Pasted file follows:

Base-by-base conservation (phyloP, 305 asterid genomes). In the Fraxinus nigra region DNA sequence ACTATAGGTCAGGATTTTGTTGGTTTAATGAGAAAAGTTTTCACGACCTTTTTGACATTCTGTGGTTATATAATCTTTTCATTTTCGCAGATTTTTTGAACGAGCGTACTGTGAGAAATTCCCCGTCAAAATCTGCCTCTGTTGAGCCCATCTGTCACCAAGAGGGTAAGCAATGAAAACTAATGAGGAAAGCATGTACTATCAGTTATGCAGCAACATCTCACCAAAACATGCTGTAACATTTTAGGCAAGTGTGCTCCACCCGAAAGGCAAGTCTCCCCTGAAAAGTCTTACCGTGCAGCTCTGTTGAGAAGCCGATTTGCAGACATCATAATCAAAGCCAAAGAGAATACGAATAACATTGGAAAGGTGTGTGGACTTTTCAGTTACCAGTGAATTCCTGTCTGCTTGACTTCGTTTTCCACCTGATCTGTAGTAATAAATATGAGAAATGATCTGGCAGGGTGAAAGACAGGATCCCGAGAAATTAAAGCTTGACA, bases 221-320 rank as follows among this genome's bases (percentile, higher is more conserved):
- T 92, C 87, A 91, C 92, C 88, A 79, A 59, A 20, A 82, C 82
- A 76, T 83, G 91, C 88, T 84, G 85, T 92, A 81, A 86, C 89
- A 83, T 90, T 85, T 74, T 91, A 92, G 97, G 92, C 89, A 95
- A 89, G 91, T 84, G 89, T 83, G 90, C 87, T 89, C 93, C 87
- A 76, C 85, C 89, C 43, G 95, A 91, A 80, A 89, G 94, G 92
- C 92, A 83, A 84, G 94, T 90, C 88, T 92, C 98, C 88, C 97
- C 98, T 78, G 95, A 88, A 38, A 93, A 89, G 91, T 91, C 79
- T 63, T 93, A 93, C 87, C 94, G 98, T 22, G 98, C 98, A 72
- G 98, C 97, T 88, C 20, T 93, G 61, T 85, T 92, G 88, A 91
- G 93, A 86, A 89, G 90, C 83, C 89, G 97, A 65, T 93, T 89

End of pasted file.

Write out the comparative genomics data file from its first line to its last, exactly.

Base-by-base conservation (phyloP, 305 asterid genomes). In the Fraxinus nigra region DNA sequence ACTATAGGTCAGGATTTTGTTGGTTTAATGAGAAAAGTTTTCACGACCTTTTTGACATTCTGTGGTTATATAATCTTTTCATTTTCGCAGATTTTTTGAACGAGCGTACTGTGAGAAATTCCCCGTCAAAATCTGCCTCTGTTGAGCCCATCTGTCACCAAGAGGGTAAGCAATGAAAACTAATGAGGAAAGCATGTACTATCAGTTATGCAGCAACATCTCACCAAAACATGCTGTAACATTTTAGGCAAGTGTGCTCCACCCGAAAGGCAAGTCTCCCCTGAAAAGTCTTACCGTGCAGCTCTGTTGAGAAGCCGATTTGCAGACATCATAATCAAAGCCAAAGAGAATACGAATAACATTGGAAAGGTGTGTGGACTTTTCAGTTACCAGTGAATTCCTGTCTGCTTGACTTCGTTTTCCACCTGATCTGTAGTAATAAATATGAGAAATGATCTGGCAGGGTGAAAGACAGGATCCCGAGAAATTAAAGCTTGACA, bases 221-320 rank as follows among this genome's bases (percentile, higher is more conserved):
- T 92, C 87, A 91, C 92, C 88, A 79, A 59, A 20, A 82, C 82
- A 76, T 83, G 91, C 88, T 84, G 85, T 92, A 81, A 86, C 89
- A 83, T 90, T 85, T 74, T 91, A 92, G 97, G 92, C 89, A 95
- A 89, G 91, T 84, G 89, T 83, G 90, C 87, T 89, C 93, C 87
- A 76, C 85, C 89, C 43, G 95, A 91, A 80, A 89, G 94, G 92
- C 92, A 83, A 84, G 94, T 90, C 88, T 92, C 98, C 88, C 97
- C 98, T 78, G 95, A 88, A 38, A 93, A 89, G 91, T 91, C 79
- T 63, T 93, A 93, C 87, C 94, G 98, T 22, G 98, C 98, A 72
- G 98, C 97, T 88, C 20, T 93, G 61, T 85, T 92, G 88, A 91
- G 93, A 86, A 89, G 90, C 83, C 89, G 97, A 65, T 93, T 89